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The evidence documents from Trial 8 include several lists of individuals. In addition to the one already mentioned, there are long lists of people deported from Luxembourg to the camp at Trebnitz, lists of children from occupied lands whose names were changed, lists of children placed in foster homes or kidnapped, and lists of 150+ Ostkinder whose health insurance status was under review. The natural question that arises upon encountering these lists is this: How many of these people were accounted for or reunited with their families after the war? Has anyone ever compared these lists with other surviving files related to individuals? Another unresolved issue is why, and how, the different nationalities affected by the programs were treated differently. For example, I found no evidence that “racially desirable” inhabitants of Belgium or the Netherlands were sent to these camps. Why was there such a contrast between Luxembourg and these neighboring lands?

The topic of “Re-Germanization” and the extensive camp system set up by the Volksdeutsche Mittelstelle has become a topic of scholarly attention only recently. Much work remains to be done. A few (of many) possibilities might include:


  • correlating the lists mentioned above with name records at ITS
  • correlating these lists with lists created after the war by groups attempting to repatriate kidnapped children
  • creating a complete list of camps and affected population groups (as has been done for Slovenian deportees already4).
  • creating a centralized list of memoirs written by survivors and their descendants; publication of such a list might encourage remaining child deportees, now in their eighties, to publish additional useful works.


Judith Haran

Nuremberg Trials Project, Harvard Law School Library



Works in English:

  • Alexa Stiller, “On the Margins of the Volksgemeinschaft: Criteria for Belonging to the Volk within the Nazi Germanization Policy in the Annexed Territories, 1939-1945,” in Heimat, Region, and Empire: Spatial Identities under National Socialism, eds. Claus-Christian W. Szejnmann and Maiken Umbach, (New York: Palgrave Macmillan, 2012)
  • Andrej Pančur, “Genocide and Ethnocide: Similarities between Jewish and Slovenian Victimization in Slovenia,” in Eradicating Differences: The Treatment of Minorities in Nazi-Dominated Europe, ed. Anton Weiss-Wendt (Newcastle: Cambridge Scholars, 2010)
  • Mark Mazower, Hitler’s Empire  (Ch. 7: Make This Land German For Me Again: a good overview of the Germanization of Slovenia).
  • Valdis Lumans, Himmler’s Auxiliaries: The Volksdeutsche Mittelstelle and the German National Minorities of Europe (Chapel Hill: University of North Carolina Press, 1993); twenty-five years after publication, still the primary work in English on this topic.
  • Fahlbusch, Michael and Haar, Ingo. German Scholars and Ethnic Cleansing, 1919-1945, Berghahn Books, 2005 (see chapter 6).
  • Hitler’s Forgotten Children, Ingrid von Oelhafen and Tim Tate, Penguin 2015; a fascinating memoir by one of the “bandit children” stolen from Slovenia and adopted by a German family during the war.

Works in German:

  • Nationalsozialistische Germanisierungspolitik und ihre Folgen. Das Beispiel Slowenien, ed. Oliver von Wrochem (Hamburg: KZ-Gedenkstätte Neuengamme, 2010)
  • Die Deportation slowenischer Familien aus Kärnten 1942. Eine Dokumentation, ed. Karl Stuhlpfarrer (Vienna: Universität Klagenfurt, 2004)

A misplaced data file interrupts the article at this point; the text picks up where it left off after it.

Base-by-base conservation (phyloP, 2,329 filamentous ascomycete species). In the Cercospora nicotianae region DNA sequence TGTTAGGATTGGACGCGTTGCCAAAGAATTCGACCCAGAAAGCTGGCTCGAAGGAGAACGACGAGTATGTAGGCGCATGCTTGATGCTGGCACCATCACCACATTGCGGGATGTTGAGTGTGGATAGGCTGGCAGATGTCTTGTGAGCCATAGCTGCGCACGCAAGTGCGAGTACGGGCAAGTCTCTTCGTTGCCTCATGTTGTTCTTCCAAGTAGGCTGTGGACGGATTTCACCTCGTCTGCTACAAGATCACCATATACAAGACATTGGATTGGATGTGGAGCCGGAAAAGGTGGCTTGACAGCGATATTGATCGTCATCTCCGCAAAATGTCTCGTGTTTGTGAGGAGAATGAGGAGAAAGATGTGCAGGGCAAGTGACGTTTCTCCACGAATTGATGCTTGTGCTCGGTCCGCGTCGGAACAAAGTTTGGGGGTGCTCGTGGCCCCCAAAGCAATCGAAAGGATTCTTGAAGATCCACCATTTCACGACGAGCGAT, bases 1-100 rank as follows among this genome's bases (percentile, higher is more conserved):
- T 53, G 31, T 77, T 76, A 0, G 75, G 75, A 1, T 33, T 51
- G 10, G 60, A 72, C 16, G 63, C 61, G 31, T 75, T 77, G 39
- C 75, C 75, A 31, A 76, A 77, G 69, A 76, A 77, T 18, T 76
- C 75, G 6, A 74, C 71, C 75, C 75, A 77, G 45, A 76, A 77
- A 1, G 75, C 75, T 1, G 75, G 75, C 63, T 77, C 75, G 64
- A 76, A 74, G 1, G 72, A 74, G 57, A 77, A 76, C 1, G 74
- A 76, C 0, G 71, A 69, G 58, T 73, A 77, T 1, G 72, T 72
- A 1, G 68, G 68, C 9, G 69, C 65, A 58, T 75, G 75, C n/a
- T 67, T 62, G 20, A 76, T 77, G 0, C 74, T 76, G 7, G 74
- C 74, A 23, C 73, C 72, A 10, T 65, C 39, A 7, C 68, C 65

• Pregon koroških Slovencev – Die Vertreibung der Kärntner Slowenen 1942-2002, ed. Augustin Malle (Klagenfurt: Drava, 2002)
  • Demir Cesar, Die Volkstumspolitik des NS-Regimes in Slowenien 1941-1943 (Munich: GRIN, 2013)
  • Andreas Strippel, NS-Volkstumspolitik und die Neuordnung Europas. Rassenpolitische Selektion der Einwandererzentralstelle des Chefs der Sicherheitspolizei und des SD 1939-1945 (Paderborn: Schöningh, 2011)
  • Tone Ferenc, “‘Absiedler’. Slowenen zwischen ‘Eindeutschung’ und Arbeitseinsatz,” in Europa und der “Reichseinsatz”. Ausländische Zivilarbeiter, Kriegsgefangene und KZ-Häftlinge in Deutschland 1938-1945, ed. Ulrich Herbert (Essen: Klartext, 1991)
  • Als Kärnten seine eigenen Kinder deportierte. Die Vertreibung der Kärntner Slowenen 1942-1945, ed. Johannes W. Schaschl (Klagenfurt: Hermagora, 2012)
  • Entrechtung, Vertreibung, Mord. NS-Unrecht in Slowenien und seine Spuren in Bayern, 1941-1945, ed. Gerhard Jochem and Georg Seiderer (Berlin: Metropol, 2005)
  • Isabel Heinemann, “Rasse, Siedlung, deutsches Blut”:  Das Rasse- und Siedlungshauptamt  der SS und die rassenpolitische Neuordnung Europas  (Göttingen:  Wallstein, 2003)
  • Martin Grasmannsdorf, Die Umsiedlungslager der Volksdeutschen Mittelstelle im Gau Württemburg-Hohenzollern, 1940-1945:  Eine Bestandsaufnahme (Berlin:  Frank & Timme, 2013).
  • Kartheiser, Gilles, Die Umsiedlung Luxemburger Familien 1942-1945 (Saarbrücken:Akademiker Verlag, 2013)
  • Volker Koop, “Dem Führer ein Kind schenken”: Die SS-Organisation Lebensborn e.V.  (Vienna: Böhlau Verlag, 2007)



A group of Slovenian scholars has posted the entire story of Slovenian expulsions, with historical photos (http://www.zdruzenje-zrtev.si/kako_obvescamo_ausstellungs_panos-2013-02-15.asp) – each of the fifteen pages of this amazing resource is a separate PDF; all are in German.



  1. Nichols, Bradley Jared, “The Hunt for Lost Blood: Nazi Germanization Policy in Occupied Europe. ” PhD diss., University of Tennessee, 2016. Accessed June 10, 2018 at http://trace.tennessee.edu/utk_graddiss/3660
  2. For works in other languages, see bibliography.
  3. One example: http://www.revue.lu/umsiedlung-erinnerungen-an-eine-dustere-zeit/
  4. http://www.zdruzenje-zrtev.si/slike/ausstellungs_panos/pano_08.pdf